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Discoveries among the ruins of Nineveh and Babylon; with travels in Armenia, Kurdistan and the desert- being the result of a second expedition undertaken for the Trustees of the British museum (1859) (17978551550)

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Discoveries among the ruins of Nineveh and Babylon; with travels in Armenia, Kurdistan and the desert- being the result of a second expedition undertaken for the Trustees of the British museum (1859) (17978551550)

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Title: Discoveries among the ruins of Nineveh and Babylon; with travels in Armenia, Kurdistan and the desert: being the result of a second expedition undertaken for the Trustees of the British museum
Identifier: amongtheruins00laya (find matches)
Year: 1859 (1850s)
Authors: Layard, Austen Henry, 1817-1894
Subjects: Scientific expeditions
Publisher: New York : Harper & Brothers
Contributing Library: Getty Research Institute
Digitizing Sponsor: Getty Research Institute



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538 NINEVEH AND BABYLON (Chap XXVI Although no mention appears to be made in the Assyrian inscriptions of kings who reigned before the twelfth century b c , this is by no means a proof that the empire, and its capital Nineveh, did not exist long before that time I cannot agree with those who would limit the foundation of both to that period. The supposition seems to me quite at variance with the testimony of sacred and profane history The existence of the name of Nineveh on monuments of the eighteenth Egyptian dynasty is still con- sidered almost certain by Egyptian scholars. I have in my former work quoted an instance of it on a tablet of the time of Thothmes III, or of the beginning of the fourteenth century b. c* Mr. Birch has since pointed out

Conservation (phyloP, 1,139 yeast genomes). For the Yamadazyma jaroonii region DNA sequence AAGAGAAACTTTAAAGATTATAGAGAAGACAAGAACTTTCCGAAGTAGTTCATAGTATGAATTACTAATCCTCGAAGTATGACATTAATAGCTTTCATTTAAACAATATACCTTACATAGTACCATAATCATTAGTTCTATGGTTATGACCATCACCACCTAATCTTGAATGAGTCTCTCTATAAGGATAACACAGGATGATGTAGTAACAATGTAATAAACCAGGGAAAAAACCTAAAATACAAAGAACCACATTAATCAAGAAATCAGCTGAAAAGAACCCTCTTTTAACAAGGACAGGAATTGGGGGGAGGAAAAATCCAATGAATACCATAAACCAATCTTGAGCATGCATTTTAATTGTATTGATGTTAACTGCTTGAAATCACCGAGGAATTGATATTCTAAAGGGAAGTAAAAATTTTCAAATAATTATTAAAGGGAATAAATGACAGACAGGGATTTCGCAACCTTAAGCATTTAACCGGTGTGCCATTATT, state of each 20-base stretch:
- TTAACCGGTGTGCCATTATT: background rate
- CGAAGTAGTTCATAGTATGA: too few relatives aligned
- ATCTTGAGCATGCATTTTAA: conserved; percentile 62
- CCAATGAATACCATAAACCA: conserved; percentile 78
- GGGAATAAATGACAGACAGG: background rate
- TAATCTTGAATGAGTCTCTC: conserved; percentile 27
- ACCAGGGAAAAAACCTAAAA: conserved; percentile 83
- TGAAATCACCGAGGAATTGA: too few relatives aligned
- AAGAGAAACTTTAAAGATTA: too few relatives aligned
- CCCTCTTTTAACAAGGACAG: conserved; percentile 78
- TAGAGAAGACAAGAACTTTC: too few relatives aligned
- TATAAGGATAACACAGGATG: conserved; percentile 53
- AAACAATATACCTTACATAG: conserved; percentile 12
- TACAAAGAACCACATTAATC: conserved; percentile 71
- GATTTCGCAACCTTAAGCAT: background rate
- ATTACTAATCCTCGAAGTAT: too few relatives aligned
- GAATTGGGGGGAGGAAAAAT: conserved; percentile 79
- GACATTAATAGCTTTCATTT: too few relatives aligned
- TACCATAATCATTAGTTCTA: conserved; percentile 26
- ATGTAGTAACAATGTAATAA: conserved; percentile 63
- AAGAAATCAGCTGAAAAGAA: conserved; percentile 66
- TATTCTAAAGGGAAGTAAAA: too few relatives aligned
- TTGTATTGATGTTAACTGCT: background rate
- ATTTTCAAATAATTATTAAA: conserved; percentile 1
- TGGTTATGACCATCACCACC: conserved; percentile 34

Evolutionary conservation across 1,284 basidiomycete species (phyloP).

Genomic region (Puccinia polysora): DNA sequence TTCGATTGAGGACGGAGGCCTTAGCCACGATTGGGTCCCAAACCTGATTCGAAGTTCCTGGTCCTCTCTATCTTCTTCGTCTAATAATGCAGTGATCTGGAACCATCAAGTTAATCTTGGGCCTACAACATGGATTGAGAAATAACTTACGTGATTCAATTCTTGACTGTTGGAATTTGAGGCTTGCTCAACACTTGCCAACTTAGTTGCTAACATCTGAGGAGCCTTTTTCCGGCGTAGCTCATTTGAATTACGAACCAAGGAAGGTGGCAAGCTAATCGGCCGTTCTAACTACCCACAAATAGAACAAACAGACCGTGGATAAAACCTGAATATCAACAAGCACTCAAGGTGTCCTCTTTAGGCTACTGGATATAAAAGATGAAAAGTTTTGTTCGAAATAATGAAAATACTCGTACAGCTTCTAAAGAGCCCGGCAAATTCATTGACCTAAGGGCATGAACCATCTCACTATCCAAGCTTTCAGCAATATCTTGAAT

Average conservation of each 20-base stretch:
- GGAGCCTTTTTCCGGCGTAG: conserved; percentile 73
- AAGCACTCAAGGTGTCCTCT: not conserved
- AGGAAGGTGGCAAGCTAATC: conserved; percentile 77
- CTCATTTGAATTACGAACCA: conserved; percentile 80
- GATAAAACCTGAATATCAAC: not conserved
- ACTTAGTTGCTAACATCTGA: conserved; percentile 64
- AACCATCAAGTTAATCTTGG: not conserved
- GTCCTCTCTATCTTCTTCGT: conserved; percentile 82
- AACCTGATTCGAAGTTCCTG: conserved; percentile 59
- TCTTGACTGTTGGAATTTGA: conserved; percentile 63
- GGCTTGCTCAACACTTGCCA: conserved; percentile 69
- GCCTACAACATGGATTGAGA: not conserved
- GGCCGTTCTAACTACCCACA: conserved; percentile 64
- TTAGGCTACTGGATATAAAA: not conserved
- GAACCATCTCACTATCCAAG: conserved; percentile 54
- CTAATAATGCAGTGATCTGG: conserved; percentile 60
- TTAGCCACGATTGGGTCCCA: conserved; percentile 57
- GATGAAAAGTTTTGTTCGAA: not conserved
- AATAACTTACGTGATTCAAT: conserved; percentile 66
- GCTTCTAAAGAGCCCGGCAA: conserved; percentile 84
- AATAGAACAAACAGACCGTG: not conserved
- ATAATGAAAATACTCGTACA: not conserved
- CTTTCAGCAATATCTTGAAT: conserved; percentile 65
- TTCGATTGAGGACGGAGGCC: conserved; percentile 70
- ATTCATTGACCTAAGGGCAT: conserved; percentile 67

Text Appearing After Image:
Captives fromPadan Aram, Assyria, and Carchemish, of the Time of Amenophis III to me three interesting cartouches copied by Dr Lepsius in Egypt, and published in his great work,f which completely remove any doubt as to the name of Assyria having been also known as early as the eighteenth dynasty, They occur at the foot of one of the columns of Soleb, and are of the age of Amenophis III , or about the middle of the fourteenth century before Christ The three figures, with their arms bound behind, represent Asiatic captives, as is proved by their peculiar features and headdress, a knotted fillet round the temples, corresponding with that seen in the Nineveh sculp- tures. Each cartouche contains the name of the country from which the prisoner was brought. The first is Patana, or Padan-Aram ; the second is written A-su-ru, or Assyria; and the third, Ka-ru-ka-mishi, Carchemish, On another column are Saenkar(? Shinar or Sinjar); Naharaina, or Meso- * Nineveh and its Remains, vol. ii p 224. A second mention of Nineveh has been recently found by Mr. Birch on a monument of Thothmes III., engraved in Lepsius' Auswahl. Taf xii. 1. 21 Unfortunately the line before the name is wanting, and the event connected with the mention of Nineveh cannot be determined. Following it, however, is a sentence stating that Thothmes "erected his tablet in Naharaina (Mesopotamia), for the extension of the frontiers of Kami (Egypt)," showing that the campaign described was actually carried on near the borders of the Tigris. t Denkmaler, Abth. III. Bl 88

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discoveries among the ruins of nineveh and babylon 1859
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